Research From UB Department Of Social And Preventive Medicine Takes Center Stage In American Journal Of Epidemiology

December 02, 1997

BUFFALO, N.Y. -- The Department of Social and Preventive Medicine at the University at Buffalo has trained some of the most respected epidemiologists in the U.S. and produced significant and innovative research in cancer, occupational, environmental, nutritional, reproductive and cardiovascular epidemiology.

In recognition of its contributions to the field, the Dec. 2 issue of the American Journal of Epidemiology is dedicated to research by faculty members and graduates of the UB Department of Social and Preventive Medicine.

"The publication of this issue celebrates the rich legacy of the department and the UB School of Medicine and Biomedical Sciences," said Maurizio Trevisan, M.D., professor and chair of the department. "It affirms the important contribution that our training programs have made to the field of epidemiology and prevention."

Saxon Graham, Ph.D., one of the pioneers in the study of the relationship of diet and disease, spent his career at the University at Buffalo, where he conducted some of the earliest studies in the U.S. on the health benefits of a diet high in vegetables containing beta carotene, now shown to lower the risk of certain cancers.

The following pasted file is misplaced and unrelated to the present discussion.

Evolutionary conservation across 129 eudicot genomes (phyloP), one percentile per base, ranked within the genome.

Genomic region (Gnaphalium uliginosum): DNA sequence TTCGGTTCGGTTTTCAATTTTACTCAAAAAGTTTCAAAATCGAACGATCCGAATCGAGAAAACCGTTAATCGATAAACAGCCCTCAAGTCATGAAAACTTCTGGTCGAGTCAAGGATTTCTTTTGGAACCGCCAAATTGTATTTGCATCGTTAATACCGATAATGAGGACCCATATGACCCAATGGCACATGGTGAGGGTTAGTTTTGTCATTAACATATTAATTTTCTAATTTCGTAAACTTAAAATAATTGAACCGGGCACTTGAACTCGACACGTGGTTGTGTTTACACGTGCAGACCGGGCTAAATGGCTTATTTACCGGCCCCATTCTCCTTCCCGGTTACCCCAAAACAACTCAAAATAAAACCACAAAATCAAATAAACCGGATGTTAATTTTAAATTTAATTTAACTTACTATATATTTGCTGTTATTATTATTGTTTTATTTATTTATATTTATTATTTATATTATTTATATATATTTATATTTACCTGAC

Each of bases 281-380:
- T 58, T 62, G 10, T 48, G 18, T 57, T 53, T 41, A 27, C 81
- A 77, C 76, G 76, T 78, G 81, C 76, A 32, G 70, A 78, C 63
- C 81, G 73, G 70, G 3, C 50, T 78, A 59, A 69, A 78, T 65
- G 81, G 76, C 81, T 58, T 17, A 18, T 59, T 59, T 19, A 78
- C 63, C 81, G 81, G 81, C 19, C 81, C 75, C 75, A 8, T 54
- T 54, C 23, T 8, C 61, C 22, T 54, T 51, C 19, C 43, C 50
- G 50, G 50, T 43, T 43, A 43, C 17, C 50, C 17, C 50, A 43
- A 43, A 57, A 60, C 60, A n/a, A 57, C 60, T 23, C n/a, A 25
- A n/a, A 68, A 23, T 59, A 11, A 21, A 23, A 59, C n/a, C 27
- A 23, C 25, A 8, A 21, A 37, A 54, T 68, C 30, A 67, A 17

Jo L. Freudenheim, Ph.D., associate professor, has continued that research, and in the past decade has earned a reputation as one of the nation's leading nutritional epidemiologists.

Other departmental research highlights include:The issue's lead article, "Body Mass Index and Mortality in a General Population Sample of Men and Women," authored by Joan M. Dorn, Ph.D., assistant professor, reports that being overweight is a significant mortality risk factor for women and men less than 65 years old.

Other articles (news releases are attached) and lead authors include:The issue begins with historical overviews of the UB medical school -- which marked its sesquicentennial in 1996 -- the department and epidemiology in Western New York, dating back to 1843. Graduate Philip C. Nasca, Ph.D., professor of epidemiology at the University of Massachusetts, Amherst, writes on current problems and future opportunities in the field and graduate Christine B. Ambrosone, Ph.D., discusses the new field of molecular epidemiology.

The final two studies concern the reliability of study participants' reports of lifetime drinking history (by Marcia Russell, UB clinical professor) and of reports of pap smears, breast exams and mammograms (by Richard B. Warnecke, Ph.D., formerly of UB, now of the University of Illinois at Chicago).

Graduates of the department include top officials and/or researchers at the National Cancer Institute, Monsanto Co., the National Center for Toxicological Research, New York State Department of Health, Roswell Park Cancer Institute, Centers for Disease Control and Prevention, Illinois Department of Public Health, University of Massachusetts at Amherst, University of Iowa and Northern California Cancer Center.
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University at Buffalo

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